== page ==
U.S. Steel to close Canadian plant, Gary coke facilities to cut costs
U.S. Steel Corp. on Tuesday announced its first actions under an initiative to reduce costs, including closing a steelmaking plant in Canada, two older coke batteries in Gary, Ind., along with others that will save $75 million annually.
“This is just the beginning of our Project Carnegie efforts,” CEO Mario Longhi said during a conference call with analysts, referring to the initiative announced in April to improve and maximize results.
The moves followed the Pittsburgh-based company's third-quarter results — a loss of $1.79 billion that included a previously announced accounting charge to reflect the falling value of its fall-rolled and Texas tubular operations. The loss was the sixth in the past eight quarters.
Longhi replaced longtime CEO John P. Surma on Sept. 1 and is challenged with turning around the nation's second-largest steelmaker, whose earnings and stock price have been in a slump. U.S. Steel has lost money each year since 2008. Its stock jumped 8.8 percent, closing at $25.47, up $2.05.
Closing steelmaking capacity at U.S. Steel Canada's Hamilton Works in Hamilton, Ontario, by the end of the year will bring a writedown of $225 million in the fourth quarter, Longhi said. Finishing operations and a coke battery that's used in steel making will remain at the plant, which employs about 875. It is one of two U.S. Steel plants in Canada. The Lake Erie Works in Nanticoke, Ontario, employs 1,183.
U.S. Steel acquired the two plants in the 2007 purchase of Canadian steelmaker Stelco Inc. for $1.1 billion.
“Decisions like this are always difficult, but they are necessary to improve the cost structure of our Canadian operations,” Longhi said. Asked whether the Canadisan government has reacted negatively, he said, “we have been very open and engaged with the Canadian government,” and nothing has been said.
Spokeswoman Courtney Boone said 47 nonunion employees at the Hamilton plant will be affected, and the company plans to reassign them.
Employees at the Gary coke batteries 5 and 7, built in the 1950s, have been reassigned. The batteries are among company's oldest and highest-cost coke plants.
Longhi said U.S. Steel will close an electro-galvanized steel plant in Dearborn, Mich., that is no longer economically feasible to operate. Double Eagle Steel Coating Co., the largest producer of electro-galvanized steel in the world, is co-owned with Severstal North America Inc. and makes rolled products used mainly by auto makers for doors and body panels. Four U.S. Steel employees there will be reassigned.
In addition, U.S. Steel will end two contracts to purchase iron ore at the end of this year and 2014. It bought about 1 million tons a year under each pact. The company will now rely on its own iron ore supplies. “Our assets provide significant opportunities, and we are working to convert these to our advantage,” Longhi said.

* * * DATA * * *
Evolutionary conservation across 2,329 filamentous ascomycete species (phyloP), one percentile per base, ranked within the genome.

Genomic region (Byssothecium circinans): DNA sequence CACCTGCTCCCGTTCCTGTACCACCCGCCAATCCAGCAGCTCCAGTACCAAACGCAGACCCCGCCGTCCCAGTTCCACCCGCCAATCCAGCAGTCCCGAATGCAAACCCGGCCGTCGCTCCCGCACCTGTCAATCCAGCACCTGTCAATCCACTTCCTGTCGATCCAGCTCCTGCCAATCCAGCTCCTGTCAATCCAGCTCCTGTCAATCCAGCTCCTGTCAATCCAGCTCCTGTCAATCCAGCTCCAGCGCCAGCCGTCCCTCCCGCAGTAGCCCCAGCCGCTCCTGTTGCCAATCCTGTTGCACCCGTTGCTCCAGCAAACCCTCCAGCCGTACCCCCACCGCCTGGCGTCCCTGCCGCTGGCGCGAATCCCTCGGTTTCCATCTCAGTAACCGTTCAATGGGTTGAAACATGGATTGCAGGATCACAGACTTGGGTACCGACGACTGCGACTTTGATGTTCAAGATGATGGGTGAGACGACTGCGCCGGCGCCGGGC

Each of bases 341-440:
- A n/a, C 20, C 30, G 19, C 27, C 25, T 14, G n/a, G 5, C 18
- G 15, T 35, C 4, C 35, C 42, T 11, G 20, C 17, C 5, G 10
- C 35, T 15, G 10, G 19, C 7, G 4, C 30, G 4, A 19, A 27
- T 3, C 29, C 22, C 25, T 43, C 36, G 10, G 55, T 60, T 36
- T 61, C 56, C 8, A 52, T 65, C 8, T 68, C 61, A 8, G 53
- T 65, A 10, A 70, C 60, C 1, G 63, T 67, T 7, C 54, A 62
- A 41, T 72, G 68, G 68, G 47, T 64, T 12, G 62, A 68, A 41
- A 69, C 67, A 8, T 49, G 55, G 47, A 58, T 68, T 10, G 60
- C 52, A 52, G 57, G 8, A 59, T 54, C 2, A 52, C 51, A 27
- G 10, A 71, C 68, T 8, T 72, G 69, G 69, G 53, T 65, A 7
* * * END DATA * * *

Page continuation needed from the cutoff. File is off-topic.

He also disclosed actions to improve the company's Minntac iron ore operations in Minnesota, and progress in its plan to use direct reduced iron, known as DRI, in steelmaking operations. DRI reduces the need for iron from a blast furnace and reduces costs.
Several analysts praised Longhi and new Chief Financial Officer David B. Burritt, who joined the company on Sept. 1.
“Congratulations on all the announcements,” said Luke Folta of Jefferies LLC in New York. “It's what we've wanted to see.”
Other analysts said such moves are a start toward fixing the struggling steelmaker, and Longhi has more to do.
John Tumazos of Tumazos Very Independent Research of Holmdel, N.J., said the company faces a decision on its Fairfield, Ala., Works, which faces intense competition from at least six mills built in the South in recent years, amid a declining market for steel.
In the last six years, steel shipments in the United States have declined from 109.5 million tons in 2006 to a projected 95.7 million tons this year, a decline of 14 million. In addition, steel imports have declined by an additional 14 million tons over the same period. “The steel market is 28 million tons less,” he said. Fairfield is an issue because “16 million to 17 million tons of capacity have been built in their lap as the market has gotten smaller,” Tumazos said, referring to the new mills.
Closing the Hamilton Works steelmaking plant will reduce by one the seven melting locations U.S. Steel maintains in the United States and Canada. Competition and decline in demand means not all of those were needed.
Hamilton was one of the four steelmaking plants U.S. Steel operates in the traditional automaking region centered on Detroit. The others are the Gary Works, Lake Erie Works and the Great Lakes Works in Detroit. “You don't keep a blast furnace open for a finishing line,” Tumazos said.
John D. Oravecz is a staff writer for Trib Total Media. He can be reached at 412-320-7882 or email@example.com.